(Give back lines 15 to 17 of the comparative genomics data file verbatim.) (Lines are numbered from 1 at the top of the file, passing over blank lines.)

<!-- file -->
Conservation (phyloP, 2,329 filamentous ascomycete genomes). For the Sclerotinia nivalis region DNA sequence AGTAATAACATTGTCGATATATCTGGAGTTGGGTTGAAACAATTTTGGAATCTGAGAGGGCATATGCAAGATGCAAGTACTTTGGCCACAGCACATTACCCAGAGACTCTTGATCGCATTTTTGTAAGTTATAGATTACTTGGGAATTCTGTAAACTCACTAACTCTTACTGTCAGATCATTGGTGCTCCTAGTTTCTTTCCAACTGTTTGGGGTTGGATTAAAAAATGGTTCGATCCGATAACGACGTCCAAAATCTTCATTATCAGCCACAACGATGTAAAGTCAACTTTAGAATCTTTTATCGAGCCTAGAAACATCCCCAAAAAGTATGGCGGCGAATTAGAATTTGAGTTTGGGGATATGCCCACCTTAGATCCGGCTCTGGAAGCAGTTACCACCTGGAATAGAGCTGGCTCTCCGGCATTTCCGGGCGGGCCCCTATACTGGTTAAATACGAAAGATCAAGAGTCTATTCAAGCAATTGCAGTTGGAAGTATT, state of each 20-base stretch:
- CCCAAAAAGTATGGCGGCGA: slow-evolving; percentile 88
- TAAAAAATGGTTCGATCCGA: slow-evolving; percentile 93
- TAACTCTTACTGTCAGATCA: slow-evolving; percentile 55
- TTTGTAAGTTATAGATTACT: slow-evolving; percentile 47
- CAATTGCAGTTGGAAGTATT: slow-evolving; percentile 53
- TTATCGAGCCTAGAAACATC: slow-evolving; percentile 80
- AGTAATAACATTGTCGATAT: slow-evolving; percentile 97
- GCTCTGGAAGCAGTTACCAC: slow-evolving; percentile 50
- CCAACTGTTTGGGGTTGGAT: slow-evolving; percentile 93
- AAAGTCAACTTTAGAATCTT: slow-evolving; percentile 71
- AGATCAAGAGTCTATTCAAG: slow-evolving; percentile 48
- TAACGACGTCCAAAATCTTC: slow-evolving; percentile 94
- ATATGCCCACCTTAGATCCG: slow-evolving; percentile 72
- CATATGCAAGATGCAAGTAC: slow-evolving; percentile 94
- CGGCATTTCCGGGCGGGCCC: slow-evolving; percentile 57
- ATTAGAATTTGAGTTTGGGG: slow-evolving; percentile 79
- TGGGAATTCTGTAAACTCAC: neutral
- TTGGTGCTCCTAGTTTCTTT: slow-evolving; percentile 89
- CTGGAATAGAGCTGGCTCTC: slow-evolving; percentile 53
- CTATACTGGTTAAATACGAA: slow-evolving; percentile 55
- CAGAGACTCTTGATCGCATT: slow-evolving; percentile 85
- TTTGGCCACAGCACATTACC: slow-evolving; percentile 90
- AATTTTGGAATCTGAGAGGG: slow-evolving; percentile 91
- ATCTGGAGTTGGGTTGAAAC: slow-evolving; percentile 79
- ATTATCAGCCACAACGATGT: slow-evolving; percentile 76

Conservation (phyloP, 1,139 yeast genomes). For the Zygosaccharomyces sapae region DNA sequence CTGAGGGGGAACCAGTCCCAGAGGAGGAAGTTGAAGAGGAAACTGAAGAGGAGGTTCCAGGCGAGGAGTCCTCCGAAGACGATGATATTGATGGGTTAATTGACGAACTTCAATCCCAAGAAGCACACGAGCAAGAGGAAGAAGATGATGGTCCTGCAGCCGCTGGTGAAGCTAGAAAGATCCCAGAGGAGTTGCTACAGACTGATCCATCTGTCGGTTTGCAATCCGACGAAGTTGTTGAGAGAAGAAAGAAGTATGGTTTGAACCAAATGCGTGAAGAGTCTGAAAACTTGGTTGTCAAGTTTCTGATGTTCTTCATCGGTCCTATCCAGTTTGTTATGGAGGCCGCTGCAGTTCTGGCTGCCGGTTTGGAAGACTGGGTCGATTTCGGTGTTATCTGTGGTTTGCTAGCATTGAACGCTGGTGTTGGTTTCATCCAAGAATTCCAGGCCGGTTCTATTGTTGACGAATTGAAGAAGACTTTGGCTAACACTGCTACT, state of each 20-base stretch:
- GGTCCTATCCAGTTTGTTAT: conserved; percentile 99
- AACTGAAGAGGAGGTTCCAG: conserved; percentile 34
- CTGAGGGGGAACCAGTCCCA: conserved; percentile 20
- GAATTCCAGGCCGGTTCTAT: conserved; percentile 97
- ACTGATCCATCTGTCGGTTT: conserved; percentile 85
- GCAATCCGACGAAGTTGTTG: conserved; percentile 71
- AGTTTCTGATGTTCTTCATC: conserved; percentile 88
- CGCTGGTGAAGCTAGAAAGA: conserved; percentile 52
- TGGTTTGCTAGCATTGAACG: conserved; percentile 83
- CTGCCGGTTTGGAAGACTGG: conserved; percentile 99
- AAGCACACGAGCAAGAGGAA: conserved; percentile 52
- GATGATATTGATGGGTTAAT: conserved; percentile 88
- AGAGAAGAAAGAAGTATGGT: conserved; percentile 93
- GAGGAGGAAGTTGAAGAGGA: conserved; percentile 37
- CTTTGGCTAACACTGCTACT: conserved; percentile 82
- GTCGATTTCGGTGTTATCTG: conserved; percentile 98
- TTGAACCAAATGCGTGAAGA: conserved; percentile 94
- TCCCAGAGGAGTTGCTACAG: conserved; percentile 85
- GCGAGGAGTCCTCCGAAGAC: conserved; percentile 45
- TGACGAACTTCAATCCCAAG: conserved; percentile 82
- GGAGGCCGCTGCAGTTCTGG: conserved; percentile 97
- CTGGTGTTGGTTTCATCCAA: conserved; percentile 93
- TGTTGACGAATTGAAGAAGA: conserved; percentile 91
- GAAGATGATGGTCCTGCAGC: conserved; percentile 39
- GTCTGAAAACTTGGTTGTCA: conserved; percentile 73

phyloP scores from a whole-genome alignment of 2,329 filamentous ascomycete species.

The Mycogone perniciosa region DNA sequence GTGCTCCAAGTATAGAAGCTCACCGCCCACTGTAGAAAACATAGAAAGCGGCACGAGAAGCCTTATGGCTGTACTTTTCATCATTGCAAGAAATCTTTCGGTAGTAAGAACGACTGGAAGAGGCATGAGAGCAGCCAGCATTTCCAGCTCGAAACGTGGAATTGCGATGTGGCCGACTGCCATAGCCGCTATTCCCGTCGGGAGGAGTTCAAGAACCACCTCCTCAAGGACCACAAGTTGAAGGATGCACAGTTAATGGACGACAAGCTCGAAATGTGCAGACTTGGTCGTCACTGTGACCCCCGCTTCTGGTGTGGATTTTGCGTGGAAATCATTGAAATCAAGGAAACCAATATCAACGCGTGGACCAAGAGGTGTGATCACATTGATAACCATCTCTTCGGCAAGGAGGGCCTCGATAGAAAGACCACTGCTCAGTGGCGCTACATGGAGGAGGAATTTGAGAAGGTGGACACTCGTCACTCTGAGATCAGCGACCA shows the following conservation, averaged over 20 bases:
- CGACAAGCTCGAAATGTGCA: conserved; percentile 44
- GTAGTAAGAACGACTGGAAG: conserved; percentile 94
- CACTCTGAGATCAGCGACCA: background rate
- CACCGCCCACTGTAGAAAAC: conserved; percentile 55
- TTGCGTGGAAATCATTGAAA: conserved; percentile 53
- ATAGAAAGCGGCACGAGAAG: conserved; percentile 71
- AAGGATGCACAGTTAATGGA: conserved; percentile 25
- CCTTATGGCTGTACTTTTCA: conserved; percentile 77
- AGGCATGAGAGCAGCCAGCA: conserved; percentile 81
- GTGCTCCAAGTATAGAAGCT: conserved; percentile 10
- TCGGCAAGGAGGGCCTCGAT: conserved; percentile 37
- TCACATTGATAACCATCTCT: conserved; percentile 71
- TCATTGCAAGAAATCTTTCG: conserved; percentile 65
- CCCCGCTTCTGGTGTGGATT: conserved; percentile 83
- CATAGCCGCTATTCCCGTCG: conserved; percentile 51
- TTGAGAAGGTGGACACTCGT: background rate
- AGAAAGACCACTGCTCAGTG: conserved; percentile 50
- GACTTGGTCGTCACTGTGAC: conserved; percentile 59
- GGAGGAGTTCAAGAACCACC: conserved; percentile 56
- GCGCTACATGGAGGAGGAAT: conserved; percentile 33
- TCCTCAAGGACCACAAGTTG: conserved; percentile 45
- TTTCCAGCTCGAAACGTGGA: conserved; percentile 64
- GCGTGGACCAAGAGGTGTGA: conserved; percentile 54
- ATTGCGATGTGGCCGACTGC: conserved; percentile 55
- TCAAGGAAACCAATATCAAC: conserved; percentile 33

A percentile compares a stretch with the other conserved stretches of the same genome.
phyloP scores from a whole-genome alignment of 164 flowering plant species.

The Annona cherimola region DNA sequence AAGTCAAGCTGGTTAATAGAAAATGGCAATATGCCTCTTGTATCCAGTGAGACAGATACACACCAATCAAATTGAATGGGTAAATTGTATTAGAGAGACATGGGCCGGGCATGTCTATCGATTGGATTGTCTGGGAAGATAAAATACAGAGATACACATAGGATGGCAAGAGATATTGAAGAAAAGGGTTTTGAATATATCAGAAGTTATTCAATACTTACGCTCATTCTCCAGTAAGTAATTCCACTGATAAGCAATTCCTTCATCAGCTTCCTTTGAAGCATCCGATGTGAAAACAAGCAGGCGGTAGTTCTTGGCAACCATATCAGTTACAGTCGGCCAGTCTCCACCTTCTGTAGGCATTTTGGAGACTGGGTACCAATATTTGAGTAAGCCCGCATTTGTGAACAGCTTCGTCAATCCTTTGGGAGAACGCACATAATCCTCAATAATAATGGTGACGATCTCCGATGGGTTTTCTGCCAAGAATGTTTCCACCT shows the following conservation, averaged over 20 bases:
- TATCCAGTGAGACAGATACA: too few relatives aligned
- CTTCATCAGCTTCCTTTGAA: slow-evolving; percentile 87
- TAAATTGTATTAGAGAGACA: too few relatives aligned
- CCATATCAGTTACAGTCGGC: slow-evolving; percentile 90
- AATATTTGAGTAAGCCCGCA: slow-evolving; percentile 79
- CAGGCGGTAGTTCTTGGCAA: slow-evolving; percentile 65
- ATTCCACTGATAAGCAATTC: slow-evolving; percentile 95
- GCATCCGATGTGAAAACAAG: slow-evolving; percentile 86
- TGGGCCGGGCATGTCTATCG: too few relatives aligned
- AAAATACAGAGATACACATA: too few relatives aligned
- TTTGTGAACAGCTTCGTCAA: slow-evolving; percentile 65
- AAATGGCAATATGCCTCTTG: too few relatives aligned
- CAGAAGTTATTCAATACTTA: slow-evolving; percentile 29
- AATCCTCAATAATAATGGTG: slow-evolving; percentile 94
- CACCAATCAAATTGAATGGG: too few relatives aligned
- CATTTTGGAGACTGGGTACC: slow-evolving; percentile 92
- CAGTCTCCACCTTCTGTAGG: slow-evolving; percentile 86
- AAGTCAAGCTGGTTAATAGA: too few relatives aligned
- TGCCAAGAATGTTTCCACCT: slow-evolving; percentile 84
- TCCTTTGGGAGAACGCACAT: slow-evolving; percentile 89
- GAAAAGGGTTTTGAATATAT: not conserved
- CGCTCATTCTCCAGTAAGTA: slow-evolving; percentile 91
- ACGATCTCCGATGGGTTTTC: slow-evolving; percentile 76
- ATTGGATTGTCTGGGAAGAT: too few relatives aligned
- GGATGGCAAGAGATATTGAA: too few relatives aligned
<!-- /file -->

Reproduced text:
- CATATGCAAGATGCAAGTAC: slow-evolving; percentile 94
- CGGCATTTCCGGGCGGGCCC: slow-evolving; percentile 57
- ATTAGAATTTGAGTTTGGGG: slow-evolving; percentile 79